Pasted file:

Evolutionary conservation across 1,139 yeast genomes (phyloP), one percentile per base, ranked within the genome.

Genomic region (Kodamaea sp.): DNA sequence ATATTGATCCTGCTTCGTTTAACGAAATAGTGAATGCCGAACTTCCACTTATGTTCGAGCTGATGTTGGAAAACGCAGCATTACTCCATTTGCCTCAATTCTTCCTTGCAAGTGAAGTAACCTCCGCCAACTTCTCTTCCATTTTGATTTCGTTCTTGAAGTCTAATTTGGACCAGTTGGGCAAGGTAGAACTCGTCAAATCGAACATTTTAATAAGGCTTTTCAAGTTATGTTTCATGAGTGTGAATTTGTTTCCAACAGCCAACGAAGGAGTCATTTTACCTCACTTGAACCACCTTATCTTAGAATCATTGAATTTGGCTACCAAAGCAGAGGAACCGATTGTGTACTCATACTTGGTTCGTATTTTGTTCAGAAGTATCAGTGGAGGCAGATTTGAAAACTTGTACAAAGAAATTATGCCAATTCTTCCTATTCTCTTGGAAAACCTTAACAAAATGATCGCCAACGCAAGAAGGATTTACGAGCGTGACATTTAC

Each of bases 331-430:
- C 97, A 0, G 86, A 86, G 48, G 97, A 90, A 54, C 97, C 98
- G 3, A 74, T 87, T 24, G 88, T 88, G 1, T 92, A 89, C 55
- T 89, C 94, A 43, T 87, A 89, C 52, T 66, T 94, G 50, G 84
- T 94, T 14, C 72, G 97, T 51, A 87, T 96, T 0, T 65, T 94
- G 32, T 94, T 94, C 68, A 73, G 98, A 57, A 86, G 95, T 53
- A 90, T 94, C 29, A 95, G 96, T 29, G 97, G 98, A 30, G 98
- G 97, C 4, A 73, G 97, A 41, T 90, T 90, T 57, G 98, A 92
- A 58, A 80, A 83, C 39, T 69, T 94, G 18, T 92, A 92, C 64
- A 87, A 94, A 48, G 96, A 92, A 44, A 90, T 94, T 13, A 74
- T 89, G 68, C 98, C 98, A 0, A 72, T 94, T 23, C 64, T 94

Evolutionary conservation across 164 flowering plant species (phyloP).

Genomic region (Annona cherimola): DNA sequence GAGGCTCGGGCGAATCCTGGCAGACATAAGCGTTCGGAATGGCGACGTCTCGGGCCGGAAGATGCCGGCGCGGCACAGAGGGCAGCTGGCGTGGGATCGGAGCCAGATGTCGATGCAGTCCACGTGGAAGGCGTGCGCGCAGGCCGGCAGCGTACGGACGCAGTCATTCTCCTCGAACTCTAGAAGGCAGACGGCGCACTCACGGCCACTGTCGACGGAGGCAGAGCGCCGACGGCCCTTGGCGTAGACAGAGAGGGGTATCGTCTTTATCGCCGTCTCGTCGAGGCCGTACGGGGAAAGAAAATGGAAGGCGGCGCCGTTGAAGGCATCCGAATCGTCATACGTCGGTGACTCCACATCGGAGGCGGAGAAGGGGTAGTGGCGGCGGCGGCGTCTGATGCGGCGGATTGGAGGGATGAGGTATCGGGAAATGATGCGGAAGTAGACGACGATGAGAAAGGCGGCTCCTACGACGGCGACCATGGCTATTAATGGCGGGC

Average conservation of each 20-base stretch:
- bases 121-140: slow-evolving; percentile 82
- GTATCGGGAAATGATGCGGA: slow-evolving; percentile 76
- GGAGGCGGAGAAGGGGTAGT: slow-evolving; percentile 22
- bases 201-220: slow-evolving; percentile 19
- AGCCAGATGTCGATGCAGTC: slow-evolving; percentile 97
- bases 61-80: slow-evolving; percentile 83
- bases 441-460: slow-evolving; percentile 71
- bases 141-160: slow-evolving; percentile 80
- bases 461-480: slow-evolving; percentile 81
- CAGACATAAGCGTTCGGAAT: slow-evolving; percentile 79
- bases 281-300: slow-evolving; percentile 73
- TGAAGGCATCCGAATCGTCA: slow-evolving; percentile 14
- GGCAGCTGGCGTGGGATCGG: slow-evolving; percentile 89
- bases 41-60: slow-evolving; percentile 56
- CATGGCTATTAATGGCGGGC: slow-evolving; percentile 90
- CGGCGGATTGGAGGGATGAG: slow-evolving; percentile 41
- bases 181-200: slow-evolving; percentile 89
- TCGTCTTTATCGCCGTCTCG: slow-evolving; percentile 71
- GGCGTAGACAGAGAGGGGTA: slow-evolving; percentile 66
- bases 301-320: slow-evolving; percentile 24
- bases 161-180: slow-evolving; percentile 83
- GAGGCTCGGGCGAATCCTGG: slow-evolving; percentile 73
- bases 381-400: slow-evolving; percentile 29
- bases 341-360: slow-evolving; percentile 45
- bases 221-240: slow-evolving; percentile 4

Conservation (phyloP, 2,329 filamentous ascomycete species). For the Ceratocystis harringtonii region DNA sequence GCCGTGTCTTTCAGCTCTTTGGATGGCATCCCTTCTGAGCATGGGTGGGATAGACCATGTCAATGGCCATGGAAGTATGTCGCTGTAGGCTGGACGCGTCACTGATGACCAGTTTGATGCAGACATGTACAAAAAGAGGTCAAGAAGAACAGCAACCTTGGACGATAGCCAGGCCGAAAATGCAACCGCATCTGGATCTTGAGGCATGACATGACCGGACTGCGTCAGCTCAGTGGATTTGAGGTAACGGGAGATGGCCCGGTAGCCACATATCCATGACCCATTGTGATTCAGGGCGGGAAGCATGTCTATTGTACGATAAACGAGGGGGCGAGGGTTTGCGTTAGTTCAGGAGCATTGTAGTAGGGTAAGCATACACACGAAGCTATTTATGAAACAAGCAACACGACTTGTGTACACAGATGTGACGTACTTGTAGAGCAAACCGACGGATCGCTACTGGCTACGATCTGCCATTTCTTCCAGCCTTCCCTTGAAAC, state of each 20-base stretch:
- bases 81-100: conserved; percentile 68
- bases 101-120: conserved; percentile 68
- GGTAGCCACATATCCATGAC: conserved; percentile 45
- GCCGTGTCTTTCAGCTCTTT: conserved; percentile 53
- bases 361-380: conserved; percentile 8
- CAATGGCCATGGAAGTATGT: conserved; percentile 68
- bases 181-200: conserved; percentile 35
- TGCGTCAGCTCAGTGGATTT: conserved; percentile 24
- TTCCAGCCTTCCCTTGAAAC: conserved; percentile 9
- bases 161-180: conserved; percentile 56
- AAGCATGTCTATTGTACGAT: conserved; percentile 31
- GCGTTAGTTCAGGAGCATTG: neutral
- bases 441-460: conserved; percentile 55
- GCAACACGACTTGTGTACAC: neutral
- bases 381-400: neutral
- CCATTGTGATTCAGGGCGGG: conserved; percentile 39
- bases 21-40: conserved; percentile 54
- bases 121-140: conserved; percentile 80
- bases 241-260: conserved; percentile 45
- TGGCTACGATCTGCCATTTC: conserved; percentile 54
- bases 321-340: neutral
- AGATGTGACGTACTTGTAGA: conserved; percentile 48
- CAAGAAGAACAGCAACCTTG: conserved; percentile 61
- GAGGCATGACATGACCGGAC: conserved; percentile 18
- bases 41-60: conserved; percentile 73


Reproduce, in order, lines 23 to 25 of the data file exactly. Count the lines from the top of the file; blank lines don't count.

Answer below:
- bases 441-460: slow-evolving; percentile 71
- bases 141-160: slow-evolving; percentile 80
- bases 461-480: slow-evolving; percentile 81